Skip to main content

Dawson Whitfield, co-founder and CEO of Toronto-based Logojoy, which is rebranding to Looka: 'What’s important is that the name doesn’t pigeonhole you.'

J.P. MOCZULSKI/The Globe and Mail

Logojoy had helped more than five million customers design new logos for their companies, and brought in more than $10-million in revenue over its first two and a half years of business, according to the company. But then the founders decided to try a fresh start.

“We were really blessed to experience amazing growth just selling logos,” says the Toronto-based company’s co-founder and chief executive officer, Dawson Whitfield, adding this was despite continued growth – the company has grown from 30 to 37 employees over the first three months of 2019.

“But the way we see it is the ceiling of just being a logo maker is too low for us and we really wanted to reinvent the way that the world [understands] design [services] and to do that we need [our name] to sound more than just Logojoy.”

Story continues below advertisement

As a consequence, the company announced last month that Logojoy is moving beyond offering logos. Now it offers a full branding package, including brand guidelines, a social media kit, business cards and website design, underpinned by artificial intelligence technology that allows the company to offer brand packages for about $100. Later this year, it will also be adding the option of flyers, social media posts and advertisements.

But while the name Logojoy worked when the company was selling logos, it seemed limiting for a company that wanted to grow into a one-stop design shop.

So last month’s announcement also heralded the company’s new name: Looka.

While Mr. Whitfield says that he found having the word “logo” in the name meant that more people were likely to purchase a logo from them, it could prove an obstacle to long-term growth.

“People are much less likely to purchase and trust us to design anything beyond a logo,” he says. “So they are much less likely to purchase a website from us and less likely, we anticipate, to purchase flyers from us because [it appears as if] we’re a logo company.”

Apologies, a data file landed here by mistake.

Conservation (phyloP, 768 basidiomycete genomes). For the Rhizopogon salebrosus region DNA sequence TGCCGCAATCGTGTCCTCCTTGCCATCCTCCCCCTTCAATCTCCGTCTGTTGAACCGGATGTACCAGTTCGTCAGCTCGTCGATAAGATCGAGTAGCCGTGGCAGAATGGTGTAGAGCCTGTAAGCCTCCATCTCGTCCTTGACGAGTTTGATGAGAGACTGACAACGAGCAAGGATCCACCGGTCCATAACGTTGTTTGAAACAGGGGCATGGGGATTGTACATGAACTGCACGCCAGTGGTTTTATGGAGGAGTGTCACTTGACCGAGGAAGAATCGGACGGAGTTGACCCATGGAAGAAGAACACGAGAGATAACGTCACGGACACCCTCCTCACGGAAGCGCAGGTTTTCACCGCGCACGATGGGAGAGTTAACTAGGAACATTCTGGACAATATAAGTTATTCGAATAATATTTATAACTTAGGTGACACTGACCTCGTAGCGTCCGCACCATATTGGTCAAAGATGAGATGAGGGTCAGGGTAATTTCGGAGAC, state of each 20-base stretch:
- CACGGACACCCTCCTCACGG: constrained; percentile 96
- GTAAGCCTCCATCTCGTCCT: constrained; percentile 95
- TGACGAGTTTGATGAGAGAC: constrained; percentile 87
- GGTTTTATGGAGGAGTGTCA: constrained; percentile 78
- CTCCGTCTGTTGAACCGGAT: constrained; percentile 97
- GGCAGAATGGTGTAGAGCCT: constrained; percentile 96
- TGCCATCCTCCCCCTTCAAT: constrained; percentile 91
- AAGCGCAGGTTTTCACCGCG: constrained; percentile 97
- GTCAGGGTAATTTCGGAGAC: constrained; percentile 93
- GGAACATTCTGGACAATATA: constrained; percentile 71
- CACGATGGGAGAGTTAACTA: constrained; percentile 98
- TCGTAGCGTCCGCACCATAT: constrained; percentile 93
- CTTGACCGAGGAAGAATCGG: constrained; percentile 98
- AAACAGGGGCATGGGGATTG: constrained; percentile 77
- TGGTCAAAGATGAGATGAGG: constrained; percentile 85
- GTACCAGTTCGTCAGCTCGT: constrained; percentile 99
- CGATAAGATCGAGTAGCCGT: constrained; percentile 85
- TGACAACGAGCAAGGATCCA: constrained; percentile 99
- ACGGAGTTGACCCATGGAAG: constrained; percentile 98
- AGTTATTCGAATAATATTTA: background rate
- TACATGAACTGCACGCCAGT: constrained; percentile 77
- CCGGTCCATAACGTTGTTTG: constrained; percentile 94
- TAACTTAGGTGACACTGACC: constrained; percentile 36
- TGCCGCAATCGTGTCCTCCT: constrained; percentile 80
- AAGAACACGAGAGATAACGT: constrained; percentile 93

While he expects a dip in sales for logos, he also expects the potential of selling everything else in the brand package to make up for that.

He adds that while the name Logojoy worked for a fledgling company just finding its feet in the marketplace, he recognizes it wasn’t a viable long-term brand for a company with ambition.

Story continues below advertisement

“That initial brand recognition that you get with having ‘logo’ as the first word in the company, I think that is very powerful,” he says. “Now it’s just gotten to the point where that’s not as important. What’s important is that the name doesn’t pigeonhole you.”

Patricia McQuillan, president and founder of Toronto-based brand strategy consultant Brand Matters: If the company had thought more about future growth and spent more time strategizing at the beginning, a rebrand two and half years in might have been avoided.

Karine Damphousse/Brand Matters

Patricia McQuillan, president and founder of Toronto-based brand strategy consultant Brand Matters, says companies like Looka that are looking to rebrand early in their existence are better to do it sooner rather than later. That way any risk to reputation is minimized.

However, she adds that if the company had thought more about future growth and spent more time strategizing at the beginning, a rebrand after two and half years might have been avoided. But she understands that fledgling companies often want to keep things simple when they are launching.